Why hotels in this Chinese city are cleaning up their act
ASIA-PACIFIC has been tackling a great big plastic problem in recent times by reducing unnecessary waste either by banning or regulating the use of plastic bags.
Countries such as Taiwan, New Zealand, China, Bangladesh, Cambodia, Malaysia, Indonesia, Hong Kong, India, and South Korea have waged war against single-use plastics such as straws, cutlery, grocery bags, cups, and more by implementing smarter ways to manage waste – taxing or banning single-use plastics altogether.
China, for example, was the world’s most dominant importer of such waste. In 2016, it imported 7.3 million tonnes of waste plastics, valued at US$3.7 billion, accounting for 56 percent of world imports, Reuters wrote.
It is a staggering number. At the same time, it is not entirely surprising. After all, China is the most populous country on Earth. But it is not just going to let this one slide.
In 2008, prior to the Olympic Games, China placed a ban on all thin plastic bags and asked retailers to charge a tax on thicker bags. This led to a two-thirds reduction in plastic bag use.
China has also banned imports of plastic waste from the start of 2018, a move that shocked most of the UK and the US as they are now unable to send their plastic waste to China, forcing them to increase their domestic recycling capacities.
And now, hotels in Shanghai are joining the race to eliminate waste.
Hotels in Shanghai have been told to stop providing disposable items such as toothbrushes and combs unless if they are specifically requested by guests. The directive was handed out as part of the East China metropolis’ latest environmental campaign, a citywide effort to reduce the amount of garbage produced by households and businesses.
“Hotel operators … [must take] responsibility for the green, sustainable development of the city,” the local government said in a statement.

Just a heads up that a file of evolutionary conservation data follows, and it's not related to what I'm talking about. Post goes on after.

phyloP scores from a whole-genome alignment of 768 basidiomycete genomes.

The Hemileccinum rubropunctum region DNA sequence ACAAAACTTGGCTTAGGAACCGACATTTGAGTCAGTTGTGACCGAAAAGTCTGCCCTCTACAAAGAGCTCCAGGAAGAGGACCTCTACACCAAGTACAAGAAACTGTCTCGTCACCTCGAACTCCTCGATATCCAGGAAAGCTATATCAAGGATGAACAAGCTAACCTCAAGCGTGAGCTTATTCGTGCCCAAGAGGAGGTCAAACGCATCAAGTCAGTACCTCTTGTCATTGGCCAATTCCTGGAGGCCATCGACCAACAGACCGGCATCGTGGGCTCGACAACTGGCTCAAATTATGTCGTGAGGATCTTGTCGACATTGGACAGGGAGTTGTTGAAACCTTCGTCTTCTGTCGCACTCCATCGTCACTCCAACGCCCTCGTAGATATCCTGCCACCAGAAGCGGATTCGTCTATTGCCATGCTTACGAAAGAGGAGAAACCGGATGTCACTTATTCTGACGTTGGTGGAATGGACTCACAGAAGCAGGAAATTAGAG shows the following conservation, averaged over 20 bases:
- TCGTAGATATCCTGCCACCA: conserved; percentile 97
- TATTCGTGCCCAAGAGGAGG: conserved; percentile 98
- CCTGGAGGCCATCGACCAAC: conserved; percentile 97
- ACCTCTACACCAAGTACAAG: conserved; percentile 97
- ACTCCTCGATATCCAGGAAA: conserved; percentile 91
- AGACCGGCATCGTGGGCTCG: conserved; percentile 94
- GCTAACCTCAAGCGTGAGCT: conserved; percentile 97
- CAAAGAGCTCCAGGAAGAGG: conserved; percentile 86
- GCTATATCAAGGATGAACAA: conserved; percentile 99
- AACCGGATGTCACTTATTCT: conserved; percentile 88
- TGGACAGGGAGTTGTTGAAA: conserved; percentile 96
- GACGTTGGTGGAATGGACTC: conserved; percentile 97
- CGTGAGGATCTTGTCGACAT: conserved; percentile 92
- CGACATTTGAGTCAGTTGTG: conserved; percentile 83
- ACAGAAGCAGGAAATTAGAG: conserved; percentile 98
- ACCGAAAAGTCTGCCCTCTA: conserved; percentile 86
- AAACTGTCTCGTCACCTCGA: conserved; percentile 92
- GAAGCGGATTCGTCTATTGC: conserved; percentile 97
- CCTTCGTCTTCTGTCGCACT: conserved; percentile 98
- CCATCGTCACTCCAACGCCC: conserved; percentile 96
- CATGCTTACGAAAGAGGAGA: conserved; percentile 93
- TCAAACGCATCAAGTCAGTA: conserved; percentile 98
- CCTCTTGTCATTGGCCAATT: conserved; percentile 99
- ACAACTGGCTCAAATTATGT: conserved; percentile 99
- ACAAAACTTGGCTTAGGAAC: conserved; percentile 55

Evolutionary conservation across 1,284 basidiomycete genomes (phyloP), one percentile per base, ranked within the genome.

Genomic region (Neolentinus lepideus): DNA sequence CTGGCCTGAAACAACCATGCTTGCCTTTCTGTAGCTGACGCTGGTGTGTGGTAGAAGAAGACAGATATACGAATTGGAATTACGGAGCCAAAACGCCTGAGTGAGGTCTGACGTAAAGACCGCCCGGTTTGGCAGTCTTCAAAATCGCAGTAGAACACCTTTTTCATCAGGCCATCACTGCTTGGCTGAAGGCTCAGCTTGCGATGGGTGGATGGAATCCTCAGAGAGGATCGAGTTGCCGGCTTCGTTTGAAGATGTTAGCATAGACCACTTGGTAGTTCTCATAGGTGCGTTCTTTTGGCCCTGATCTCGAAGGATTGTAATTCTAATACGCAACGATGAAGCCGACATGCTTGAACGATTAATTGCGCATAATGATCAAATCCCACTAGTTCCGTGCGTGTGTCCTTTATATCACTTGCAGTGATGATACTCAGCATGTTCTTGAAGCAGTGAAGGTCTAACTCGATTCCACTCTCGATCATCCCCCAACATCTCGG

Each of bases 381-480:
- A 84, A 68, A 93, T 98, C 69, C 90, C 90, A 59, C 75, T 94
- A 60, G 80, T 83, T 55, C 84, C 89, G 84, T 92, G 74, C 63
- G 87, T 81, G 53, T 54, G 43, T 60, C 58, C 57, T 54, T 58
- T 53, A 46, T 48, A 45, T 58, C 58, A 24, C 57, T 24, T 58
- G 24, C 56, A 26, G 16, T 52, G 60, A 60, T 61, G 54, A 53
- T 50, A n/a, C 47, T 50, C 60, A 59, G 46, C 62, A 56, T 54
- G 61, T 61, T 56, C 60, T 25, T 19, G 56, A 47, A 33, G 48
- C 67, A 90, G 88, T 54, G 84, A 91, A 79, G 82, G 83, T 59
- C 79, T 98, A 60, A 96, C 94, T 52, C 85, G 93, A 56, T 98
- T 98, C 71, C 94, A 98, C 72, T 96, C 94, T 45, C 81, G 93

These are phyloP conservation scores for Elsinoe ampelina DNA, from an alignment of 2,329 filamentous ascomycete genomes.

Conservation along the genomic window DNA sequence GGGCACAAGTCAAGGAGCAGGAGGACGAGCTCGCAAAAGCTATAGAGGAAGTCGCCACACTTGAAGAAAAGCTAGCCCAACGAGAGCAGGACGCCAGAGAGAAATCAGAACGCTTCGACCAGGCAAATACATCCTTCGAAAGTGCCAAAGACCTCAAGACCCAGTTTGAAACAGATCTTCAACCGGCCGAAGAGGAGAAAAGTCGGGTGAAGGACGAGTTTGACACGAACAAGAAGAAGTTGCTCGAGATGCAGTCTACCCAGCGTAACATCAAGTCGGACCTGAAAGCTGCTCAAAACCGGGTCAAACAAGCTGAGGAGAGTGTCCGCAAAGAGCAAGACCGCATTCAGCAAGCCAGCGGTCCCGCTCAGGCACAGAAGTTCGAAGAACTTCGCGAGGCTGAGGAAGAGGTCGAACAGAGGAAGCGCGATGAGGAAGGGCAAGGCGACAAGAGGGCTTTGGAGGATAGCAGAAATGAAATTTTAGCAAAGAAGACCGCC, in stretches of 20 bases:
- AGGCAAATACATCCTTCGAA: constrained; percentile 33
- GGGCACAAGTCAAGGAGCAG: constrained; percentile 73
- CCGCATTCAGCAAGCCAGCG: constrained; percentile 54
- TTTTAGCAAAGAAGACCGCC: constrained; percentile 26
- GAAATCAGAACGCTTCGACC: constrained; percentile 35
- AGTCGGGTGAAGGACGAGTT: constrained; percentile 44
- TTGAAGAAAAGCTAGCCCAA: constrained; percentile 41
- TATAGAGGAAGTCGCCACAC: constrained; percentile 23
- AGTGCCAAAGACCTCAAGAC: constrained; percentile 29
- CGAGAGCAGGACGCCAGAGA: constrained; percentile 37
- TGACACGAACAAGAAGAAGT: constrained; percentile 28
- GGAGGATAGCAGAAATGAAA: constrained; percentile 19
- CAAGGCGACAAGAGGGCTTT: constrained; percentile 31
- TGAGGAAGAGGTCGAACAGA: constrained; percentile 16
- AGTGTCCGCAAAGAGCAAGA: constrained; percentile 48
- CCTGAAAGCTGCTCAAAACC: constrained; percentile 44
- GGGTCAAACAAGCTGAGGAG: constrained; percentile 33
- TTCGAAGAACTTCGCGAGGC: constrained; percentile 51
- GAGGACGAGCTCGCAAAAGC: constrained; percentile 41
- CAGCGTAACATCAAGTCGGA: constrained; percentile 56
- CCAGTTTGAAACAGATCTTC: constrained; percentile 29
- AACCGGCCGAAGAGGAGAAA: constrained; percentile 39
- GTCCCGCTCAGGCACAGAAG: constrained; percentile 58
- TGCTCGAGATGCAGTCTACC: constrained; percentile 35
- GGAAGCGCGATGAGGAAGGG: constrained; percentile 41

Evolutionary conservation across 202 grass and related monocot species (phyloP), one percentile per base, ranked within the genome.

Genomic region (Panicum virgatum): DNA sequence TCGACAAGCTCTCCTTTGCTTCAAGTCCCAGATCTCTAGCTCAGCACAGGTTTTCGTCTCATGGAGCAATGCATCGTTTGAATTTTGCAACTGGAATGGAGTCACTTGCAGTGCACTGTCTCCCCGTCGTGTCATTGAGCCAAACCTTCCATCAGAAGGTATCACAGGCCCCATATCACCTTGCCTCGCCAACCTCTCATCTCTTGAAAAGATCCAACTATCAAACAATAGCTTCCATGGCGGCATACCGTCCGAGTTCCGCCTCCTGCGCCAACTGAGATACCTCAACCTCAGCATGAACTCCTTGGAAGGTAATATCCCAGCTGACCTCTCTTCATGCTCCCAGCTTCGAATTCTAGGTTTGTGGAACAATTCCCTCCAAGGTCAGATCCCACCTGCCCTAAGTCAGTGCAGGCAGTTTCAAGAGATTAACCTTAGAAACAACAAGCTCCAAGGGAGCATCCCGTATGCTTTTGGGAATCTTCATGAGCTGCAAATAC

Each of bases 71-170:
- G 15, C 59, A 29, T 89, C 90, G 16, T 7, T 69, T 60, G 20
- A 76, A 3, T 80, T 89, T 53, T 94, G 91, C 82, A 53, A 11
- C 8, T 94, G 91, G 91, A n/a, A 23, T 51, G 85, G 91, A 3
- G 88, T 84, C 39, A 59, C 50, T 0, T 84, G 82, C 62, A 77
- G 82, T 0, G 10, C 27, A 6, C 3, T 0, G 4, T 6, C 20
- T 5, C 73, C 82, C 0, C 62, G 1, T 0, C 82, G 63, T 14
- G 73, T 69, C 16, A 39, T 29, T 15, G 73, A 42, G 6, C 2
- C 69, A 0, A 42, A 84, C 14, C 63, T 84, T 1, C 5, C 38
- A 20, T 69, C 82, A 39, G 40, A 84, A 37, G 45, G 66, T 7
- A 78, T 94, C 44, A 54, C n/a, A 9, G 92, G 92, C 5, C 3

Under the new rule, which takes effect on July 1, hotels will be fined between CNY500 (US$72) and CNY5,000 (US$726) for providing disposable items such as toothbrushes, combs, shower scrubs, razors, nail files, and shoe brushes – a standard in most guest rooms.
However, the fines would not apply if the items were provided at the request of a guest. Items like toothpaste and shower gel are excluded from the list due to aviation industry restrictions on what liquids and lotions guests can carry, Thepaper.cn reported.
Several major hotels such as Banyan Tree Shanghai On The Bund and Sofitel have said that they are already on board with the new rules.
Shanghai’s hotels are not the first to clean up their act. Last October, authorities in Shangdong province enforced a rule for hotels to charge its guests for certain disposable items.
On a larger scale, major hotel groups such as Marriott, Intercontinental Hotel Group, and Hilton have also joined the fight against plastic. Hilton, which has over 50 hotels in the Asia-Pacific region, rolled out an initiative to replace plastic straws and plastic bottles in its conference and event spaces with sustainable alternatives in all of its Asia-Pacific hotels.